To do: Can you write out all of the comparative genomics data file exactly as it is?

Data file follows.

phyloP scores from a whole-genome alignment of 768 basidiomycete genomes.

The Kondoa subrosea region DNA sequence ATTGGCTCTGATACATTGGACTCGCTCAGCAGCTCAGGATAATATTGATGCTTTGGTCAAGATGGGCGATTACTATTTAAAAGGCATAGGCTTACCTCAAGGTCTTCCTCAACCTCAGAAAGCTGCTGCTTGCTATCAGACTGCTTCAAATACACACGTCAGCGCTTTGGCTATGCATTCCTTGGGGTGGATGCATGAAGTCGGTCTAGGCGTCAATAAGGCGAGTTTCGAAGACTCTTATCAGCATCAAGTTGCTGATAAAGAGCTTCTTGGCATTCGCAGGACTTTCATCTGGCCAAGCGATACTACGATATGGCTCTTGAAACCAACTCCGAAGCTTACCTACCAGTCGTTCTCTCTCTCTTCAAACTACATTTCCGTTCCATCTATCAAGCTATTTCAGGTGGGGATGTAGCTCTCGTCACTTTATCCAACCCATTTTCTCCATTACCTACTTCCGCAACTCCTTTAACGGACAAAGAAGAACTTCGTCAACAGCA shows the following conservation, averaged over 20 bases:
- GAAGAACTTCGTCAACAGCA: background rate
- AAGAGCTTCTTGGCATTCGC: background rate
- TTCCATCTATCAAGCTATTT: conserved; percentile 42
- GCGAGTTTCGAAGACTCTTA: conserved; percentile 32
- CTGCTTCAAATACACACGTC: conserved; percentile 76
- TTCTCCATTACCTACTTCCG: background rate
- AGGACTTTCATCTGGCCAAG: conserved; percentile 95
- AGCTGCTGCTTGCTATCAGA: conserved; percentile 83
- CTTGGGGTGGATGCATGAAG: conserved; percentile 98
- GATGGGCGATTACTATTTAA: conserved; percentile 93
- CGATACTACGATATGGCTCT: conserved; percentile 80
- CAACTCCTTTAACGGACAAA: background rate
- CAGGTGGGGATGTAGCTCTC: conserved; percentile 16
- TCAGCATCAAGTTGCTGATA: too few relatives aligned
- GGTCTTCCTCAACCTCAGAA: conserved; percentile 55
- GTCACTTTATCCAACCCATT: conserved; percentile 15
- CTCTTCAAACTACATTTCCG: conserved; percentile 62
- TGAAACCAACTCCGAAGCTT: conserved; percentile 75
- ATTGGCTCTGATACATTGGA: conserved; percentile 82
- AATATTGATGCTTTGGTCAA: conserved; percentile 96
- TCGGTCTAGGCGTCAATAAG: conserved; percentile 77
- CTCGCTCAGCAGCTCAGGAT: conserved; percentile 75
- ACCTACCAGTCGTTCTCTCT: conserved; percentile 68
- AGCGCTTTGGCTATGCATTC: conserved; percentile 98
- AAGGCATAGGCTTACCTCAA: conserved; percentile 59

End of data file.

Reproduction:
phyloP scores from a whole-genome alignment of 768 basidiomycete genomes.

The Kondoa subrosea region DNA sequence ATTGGCTCTGATACATTGGACTCGCTCAGCAGCTCAGGATAATATTGATGCTTTGGTCAAGATGGGCGATTACTATTTAAAAGGCATAGGCTTACCTCAAGGTCTTCCTCAACCTCAGAAAGCTGCTGCTTGCTATCAGACTGCTTCAAATACACACGTCAGCGCTTTGGCTATGCATTCCTTGGGGTGGATGCATGAAGTCGGTCTAGGCGTCAATAAGGCGAGTTTCGAAGACTCTTATCAGCATCAAGTTGCTGATAAAGAGCTTCTTGGCATTCGCAGGACTTTCATCTGGCCAAGCGATACTACGATATGGCTCTTGAAACCAACTCCGAAGCTTACCTACCAGTCGTTCTCTCTCTCTTCAAACTACATTTCCGTTCCATCTATCAAGCTATTTCAGGTGGGGATGTAGCTCTCGTCACTTTATCCAACCCATTTTCTCCATTACCTACTTCCGCAACTCCTTTAACGGACAAAGAAGAACTTCGTCAACAGCA shows the following conservation, averaged over 20 bases:
- GAAGAACTTCGTCAACAGCA: background rate
- AAGAGCTTCTTGGCATTCGC: background rate
- TTCCATCTATCAAGCTATTT: conserved; percentile 42
- GCGAGTTTCGAAGACTCTTA: conserved; percentile 32
- CTGCTTCAAATACACACGTC: conserved; percentile 76
- TTCTCCATTACCTACTTCCG: background rate
- AGGACTTTCATCTGGCCAAG: conserved; percentile 95
- AGCTGCTGCTTGCTATCAGA: conserved; percentile 83
- CTTGGGGTGGATGCATGAAG: conserved; percentile 98
- GATGGGCGATTACTATTTAA: conserved; percentile 93
- CGATACTACGATATGGCTCT: conserved; percentile 80
- CAACTCCTTTAACGGACAAA: background rate
- CAGGTGGGGATGTAGCTCTC: conserved; percentile 16
- TCAGCATCAAGTTGCTGATA: too few relatives aligned
- GGTCTTCCTCAACCTCAGAA: conserved; percentile 55
- GTCACTTTATCCAACCCATT: conserved; percentile 15
- CTCTTCAAACTACATTTCCG: conserved; percentile 62
- TGAAACCAACTCCGAAGCTT: conserved; percentile 75
- ATTGGCTCTGATACATTGGA: conserved; percentile 82
- AATATTGATGCTTTGGTCAA: conserved; percentile 96
- TCGGTCTAGGCGTCAATAAG: conserved; percentile 77
- CTCGCTCAGCAGCTCAGGAT: conserved; percentile 75
- ACCTACCAGTCGTTCTCTCT: conserved; percentile 68
- AGCGCTTTGGCTATGCATTC: conserved; percentile 98
- AAGGCATAGGCTTACCTCAA: conserved; percentile 59